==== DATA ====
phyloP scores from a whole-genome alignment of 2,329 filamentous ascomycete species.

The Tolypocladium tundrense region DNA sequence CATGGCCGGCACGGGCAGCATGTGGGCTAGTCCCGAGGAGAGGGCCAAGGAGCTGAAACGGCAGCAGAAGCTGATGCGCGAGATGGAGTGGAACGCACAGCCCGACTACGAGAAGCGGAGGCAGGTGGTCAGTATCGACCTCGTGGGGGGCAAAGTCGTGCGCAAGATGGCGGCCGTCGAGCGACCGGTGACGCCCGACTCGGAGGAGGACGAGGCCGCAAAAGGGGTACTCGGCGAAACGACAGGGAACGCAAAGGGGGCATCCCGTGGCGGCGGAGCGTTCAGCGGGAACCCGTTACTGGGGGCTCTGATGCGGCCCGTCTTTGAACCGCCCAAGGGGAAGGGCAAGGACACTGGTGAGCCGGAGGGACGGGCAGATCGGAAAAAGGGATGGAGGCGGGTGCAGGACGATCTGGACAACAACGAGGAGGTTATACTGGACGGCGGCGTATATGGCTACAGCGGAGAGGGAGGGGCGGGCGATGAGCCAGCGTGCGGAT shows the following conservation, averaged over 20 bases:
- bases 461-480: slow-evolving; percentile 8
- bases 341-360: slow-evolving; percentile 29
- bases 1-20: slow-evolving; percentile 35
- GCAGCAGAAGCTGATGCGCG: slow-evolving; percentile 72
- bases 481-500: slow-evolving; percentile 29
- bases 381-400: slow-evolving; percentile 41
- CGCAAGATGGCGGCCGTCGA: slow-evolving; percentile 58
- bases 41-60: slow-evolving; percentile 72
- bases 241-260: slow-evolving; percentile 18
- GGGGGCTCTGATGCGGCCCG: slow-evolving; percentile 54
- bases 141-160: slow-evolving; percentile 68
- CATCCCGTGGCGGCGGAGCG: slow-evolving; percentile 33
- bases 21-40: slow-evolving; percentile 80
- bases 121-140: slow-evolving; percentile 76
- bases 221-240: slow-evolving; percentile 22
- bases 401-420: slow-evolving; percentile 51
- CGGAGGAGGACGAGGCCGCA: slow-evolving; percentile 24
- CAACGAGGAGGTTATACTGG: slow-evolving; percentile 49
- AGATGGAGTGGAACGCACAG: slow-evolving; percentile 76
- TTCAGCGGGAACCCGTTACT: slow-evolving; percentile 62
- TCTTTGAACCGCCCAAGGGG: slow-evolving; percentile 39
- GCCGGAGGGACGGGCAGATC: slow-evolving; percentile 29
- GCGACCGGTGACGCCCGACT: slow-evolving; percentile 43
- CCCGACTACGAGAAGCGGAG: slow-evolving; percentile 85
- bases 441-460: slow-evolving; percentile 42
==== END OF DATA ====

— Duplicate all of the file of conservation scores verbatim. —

phyloP scores from a whole-genome alignment of 2,329 filamentous ascomycete species.

The Tolypocladium tundrense region DNA sequence CATGGCCGGCACGGGCAGCATGTGGGCTAGTCCCGAGGAGAGGGCCAAGGAGCTGAAACGGCAGCAGAAGCTGATGCGCGAGATGGAGTGGAACGCACAGCCCGACTACGAGAAGCGGAGGCAGGTGGTCAGTATCGACCTCGTGGGGGGCAAAGTCGTGCGCAAGATGGCGGCCGTCGAGCGACCGGTGACGCCCGACTCGGAGGAGGACGAGGCCGCAAAAGGGGTACTCGGCGAAACGACAGGGAACGCAAAGGGGGCATCCCGTGGCGGCGGAGCGTTCAGCGGGAACCCGTTACTGGGGGCTCTGATGCGGCCCGTCTTTGAACCGCCCAAGGGGAAGGGCAAGGACACTGGTGAGCCGGAGGGACGGGCAGATCGGAAAAAGGGATGGAGGCGGGTGCAGGACGATCTGGACAACAACGAGGAGGTTATACTGGACGGCGGCGTATATGGCTACAGCGGAGAGGGAGGGGCGGGCGATGAGCCAGCGTGCGGAT shows the following conservation, averaged over 20 bases:
- bases 461-480: slow-evolving; percentile 8
- bases 341-360: slow-evolving; percentile 29
- bases 1-20: slow-evolving; percentile 35
- GCAGCAGAAGCTGATGCGCG: slow-evolving; percentile 72
- bases 481-500: slow-evolving; percentile 29
- bases 381-400: slow-evolving; percentile 41
- CGCAAGATGGCGGCCGTCGA: slow-evolving; percentile 58
- bases 41-60: slow-evolving; percentile 72
- bases 241-260: slow-evolving; percentile 18
- GGGGGCTCTGATGCGGCCCG: slow-evolving; percentile 54
- bases 141-160: slow-evolving; percentile 68
- CATCCCGTGGCGGCGGAGCG: slow-evolving; percentile 33
- bases 21-40: slow-evolving; percentile 80
- bases 121-140: slow-evolving; percentile 76
- bases 221-240: slow-evolving; percentile 22
- bases 401-420: slow-evolving; percentile 51
- CGGAGGAGGACGAGGCCGCA: slow-evolving; percentile 24
- CAACGAGGAGGTTATACTGG: slow-evolving; percentile 49
- AGATGGAGTGGAACGCACAG: slow-evolving; percentile 76
- TTCAGCGGGAACCCGTTACT: slow-evolving; percentile 62
- TCTTTGAACCGCCCAAGGGG: slow-evolving; percentile 39
- GCCGGAGGGACGGGCAGATC: slow-evolving; percentile 29
- GCGACCGGTGACGCCCGACT: slow-evolving; percentile 43
- CCCGACTACGAGAAGCGGAG: slow-evolving; percentile 85
- bases 441-460: slow-evolving; percentile 42